Here, “I” sleeps without the addressee in the poet’s “memory,” but the poet is also “drunk on a thousand deaths” (once more absence is proliferation), suggesting that she—not the addressee—is the absent one. Of course there is also that recurring sense that “I” is “you”: the addressee who “wish[es] to be someone else.” Not only is “I” multiple, but the grove “isn’t even a grove.” The poem is undoing itself, but its undoing is its genesis. Pizarnik interrogates her own language as she uses it. Perhaps this is what it means to be in the beautiful but devastating “hell” of language and art.

While Pizarnik’s poems consistently present an “I” surfeited and even capsized by lyric urgencies, the figure of music represents the beguiling force of poetry itself. Throughout Extracting the Stone of Madness, Pizarnik uses “music” to describe the aesthetics of that which interrupts through its intensity: “It is music, it is death.” This night music reaches its apotheosis in the last book, A Musical Hell. This “musical hell” is a little like Jack Smith’s notorious underground film Flaming Creatures—visually opulent, simultaneously paradisal and infernal, utterly immersive:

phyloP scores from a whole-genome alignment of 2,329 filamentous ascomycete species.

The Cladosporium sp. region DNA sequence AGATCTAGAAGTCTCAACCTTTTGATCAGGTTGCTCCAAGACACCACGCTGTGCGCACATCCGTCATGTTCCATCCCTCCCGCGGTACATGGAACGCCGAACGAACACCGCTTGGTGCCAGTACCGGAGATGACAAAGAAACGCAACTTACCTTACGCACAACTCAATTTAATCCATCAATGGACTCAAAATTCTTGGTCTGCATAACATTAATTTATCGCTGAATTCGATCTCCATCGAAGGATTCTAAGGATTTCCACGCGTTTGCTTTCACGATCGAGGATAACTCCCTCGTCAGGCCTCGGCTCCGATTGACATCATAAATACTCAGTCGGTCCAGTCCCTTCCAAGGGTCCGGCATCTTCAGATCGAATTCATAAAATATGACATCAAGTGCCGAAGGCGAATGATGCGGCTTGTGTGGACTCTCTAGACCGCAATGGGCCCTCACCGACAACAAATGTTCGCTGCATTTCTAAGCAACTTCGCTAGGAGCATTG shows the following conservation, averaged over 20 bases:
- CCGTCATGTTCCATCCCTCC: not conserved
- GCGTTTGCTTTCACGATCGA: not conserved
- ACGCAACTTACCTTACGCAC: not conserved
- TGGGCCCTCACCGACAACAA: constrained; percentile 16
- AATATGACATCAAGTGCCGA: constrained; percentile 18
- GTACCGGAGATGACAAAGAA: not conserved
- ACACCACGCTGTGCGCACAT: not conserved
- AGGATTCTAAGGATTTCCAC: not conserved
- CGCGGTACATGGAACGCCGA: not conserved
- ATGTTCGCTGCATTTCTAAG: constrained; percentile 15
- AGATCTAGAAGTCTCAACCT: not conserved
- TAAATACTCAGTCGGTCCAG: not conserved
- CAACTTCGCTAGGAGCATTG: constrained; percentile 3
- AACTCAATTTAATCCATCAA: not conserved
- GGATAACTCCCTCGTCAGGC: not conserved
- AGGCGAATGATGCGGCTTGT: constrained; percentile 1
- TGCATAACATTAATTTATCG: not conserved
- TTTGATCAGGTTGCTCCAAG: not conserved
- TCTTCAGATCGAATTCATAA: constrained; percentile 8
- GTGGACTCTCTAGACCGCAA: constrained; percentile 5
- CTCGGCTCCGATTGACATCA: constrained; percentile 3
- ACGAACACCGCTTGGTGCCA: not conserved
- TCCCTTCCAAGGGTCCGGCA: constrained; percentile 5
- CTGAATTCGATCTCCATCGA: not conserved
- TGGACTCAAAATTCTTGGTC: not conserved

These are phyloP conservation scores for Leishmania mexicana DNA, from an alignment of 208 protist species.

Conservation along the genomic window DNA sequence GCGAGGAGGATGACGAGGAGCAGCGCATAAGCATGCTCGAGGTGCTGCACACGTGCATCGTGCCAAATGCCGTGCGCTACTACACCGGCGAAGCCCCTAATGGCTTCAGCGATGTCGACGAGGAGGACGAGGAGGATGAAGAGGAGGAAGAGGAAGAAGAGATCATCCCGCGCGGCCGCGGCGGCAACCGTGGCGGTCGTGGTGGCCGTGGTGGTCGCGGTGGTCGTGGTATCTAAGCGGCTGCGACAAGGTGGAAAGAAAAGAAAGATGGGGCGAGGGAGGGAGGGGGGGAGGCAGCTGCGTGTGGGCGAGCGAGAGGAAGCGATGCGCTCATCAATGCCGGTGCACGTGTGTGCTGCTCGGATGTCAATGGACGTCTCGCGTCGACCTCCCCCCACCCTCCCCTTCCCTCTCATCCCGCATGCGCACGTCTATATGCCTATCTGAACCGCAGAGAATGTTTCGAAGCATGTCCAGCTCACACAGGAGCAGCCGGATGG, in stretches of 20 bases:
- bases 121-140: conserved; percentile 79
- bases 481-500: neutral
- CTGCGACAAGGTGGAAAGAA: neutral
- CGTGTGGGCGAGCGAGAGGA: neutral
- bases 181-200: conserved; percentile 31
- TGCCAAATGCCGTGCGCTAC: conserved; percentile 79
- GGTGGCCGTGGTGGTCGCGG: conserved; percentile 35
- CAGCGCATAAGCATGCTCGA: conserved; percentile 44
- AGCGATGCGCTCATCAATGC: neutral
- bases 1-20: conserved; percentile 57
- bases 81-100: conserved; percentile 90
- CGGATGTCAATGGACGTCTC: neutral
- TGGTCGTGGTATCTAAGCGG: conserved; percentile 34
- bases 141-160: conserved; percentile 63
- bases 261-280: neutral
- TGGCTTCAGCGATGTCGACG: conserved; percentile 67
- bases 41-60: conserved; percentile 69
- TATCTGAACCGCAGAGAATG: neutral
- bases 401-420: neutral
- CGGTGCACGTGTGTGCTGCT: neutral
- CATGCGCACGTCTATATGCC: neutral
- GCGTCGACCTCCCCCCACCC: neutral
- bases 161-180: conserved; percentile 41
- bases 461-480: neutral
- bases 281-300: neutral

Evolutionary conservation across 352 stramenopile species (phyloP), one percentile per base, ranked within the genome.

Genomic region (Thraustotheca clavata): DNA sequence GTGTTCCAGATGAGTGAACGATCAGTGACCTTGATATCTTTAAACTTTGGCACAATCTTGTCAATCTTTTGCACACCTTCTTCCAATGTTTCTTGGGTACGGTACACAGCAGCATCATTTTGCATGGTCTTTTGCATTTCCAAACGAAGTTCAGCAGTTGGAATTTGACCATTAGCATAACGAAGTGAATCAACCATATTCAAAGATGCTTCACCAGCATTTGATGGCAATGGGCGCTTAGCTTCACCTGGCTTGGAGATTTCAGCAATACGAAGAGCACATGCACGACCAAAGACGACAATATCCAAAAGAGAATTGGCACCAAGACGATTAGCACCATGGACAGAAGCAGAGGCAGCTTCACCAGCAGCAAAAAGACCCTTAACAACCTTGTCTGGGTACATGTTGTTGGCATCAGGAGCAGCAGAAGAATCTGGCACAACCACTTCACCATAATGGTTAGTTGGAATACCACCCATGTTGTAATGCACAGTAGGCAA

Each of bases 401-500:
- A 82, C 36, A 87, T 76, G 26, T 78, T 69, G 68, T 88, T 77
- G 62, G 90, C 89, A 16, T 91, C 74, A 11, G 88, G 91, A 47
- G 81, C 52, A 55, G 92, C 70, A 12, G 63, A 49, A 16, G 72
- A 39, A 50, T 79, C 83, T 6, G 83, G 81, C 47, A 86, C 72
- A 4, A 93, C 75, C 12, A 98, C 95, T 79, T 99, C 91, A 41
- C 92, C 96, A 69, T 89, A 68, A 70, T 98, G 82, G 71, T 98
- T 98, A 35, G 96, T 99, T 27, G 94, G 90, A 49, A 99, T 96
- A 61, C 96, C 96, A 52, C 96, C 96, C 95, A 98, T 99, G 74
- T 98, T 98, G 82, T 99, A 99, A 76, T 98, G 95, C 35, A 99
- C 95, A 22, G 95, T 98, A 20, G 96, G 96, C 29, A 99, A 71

So many merging dreams, so many possessions, so many immersions into my dead-little-girl possessions in the garden of lilac and ruins. Death is calling me down by the river. With a torn heart, desolate, I listen to that song of purest happiness.